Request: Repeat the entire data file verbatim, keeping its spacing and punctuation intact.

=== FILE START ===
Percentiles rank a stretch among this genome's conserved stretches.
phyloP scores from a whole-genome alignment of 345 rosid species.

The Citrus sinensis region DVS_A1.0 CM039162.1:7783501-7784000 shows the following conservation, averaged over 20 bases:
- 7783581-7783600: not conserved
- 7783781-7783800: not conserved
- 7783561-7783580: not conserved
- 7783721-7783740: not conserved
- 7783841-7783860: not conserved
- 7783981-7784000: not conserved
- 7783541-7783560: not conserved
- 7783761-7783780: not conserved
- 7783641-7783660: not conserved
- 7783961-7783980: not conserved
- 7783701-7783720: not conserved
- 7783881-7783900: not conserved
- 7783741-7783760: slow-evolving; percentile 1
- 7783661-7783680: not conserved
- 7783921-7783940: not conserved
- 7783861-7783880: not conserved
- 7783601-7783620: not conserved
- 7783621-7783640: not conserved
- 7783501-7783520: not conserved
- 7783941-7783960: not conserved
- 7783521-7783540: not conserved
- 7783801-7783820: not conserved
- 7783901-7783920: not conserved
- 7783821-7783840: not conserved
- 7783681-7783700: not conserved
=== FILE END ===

Percentiles rank a stretch among this genome's conserved stretches.
phyloP scores from a whole-genome alignment of 345 rosid species.

The Citrus sinensis region DVS_A1.0 CM039162.1:7783501-7784000 shows the following conservation, averaged over 20 bases:
- 7783581-7783600: not conserved
- 7783781-7783800: not conserved
- 7783561-7783580: not conserved
- 7783721-7783740: not conserved
- 7783841-7783860: not conserved
- 7783981-7784000: not conserved
- 7783541-7783560: not conserved
- 7783761-7783780: not conserved
- 7783641-7783660: not conserved
- 7783961-7783980: not conserved
- 7783701-7783720: not conserved
- 7783881-7783900: not conserved
- 7783741-7783760: slow-evolving; percentile 1
- 7783661-7783680: not conserved
- 7783921-7783940: not conserved
- 7783861-7783880: not conserved
- 7783601-7783620: not conserved
- 7783621-7783640: not conserved
- 7783501-7783520: not conserved
- 7783941-7783960: not conserved
- 7783521-7783540: not conserved
- 7783801-7783820: not conserved
- 7783901-7783920: not conserved
- 7783821-7783840: not conserved
- 7783681-7783700: not conserved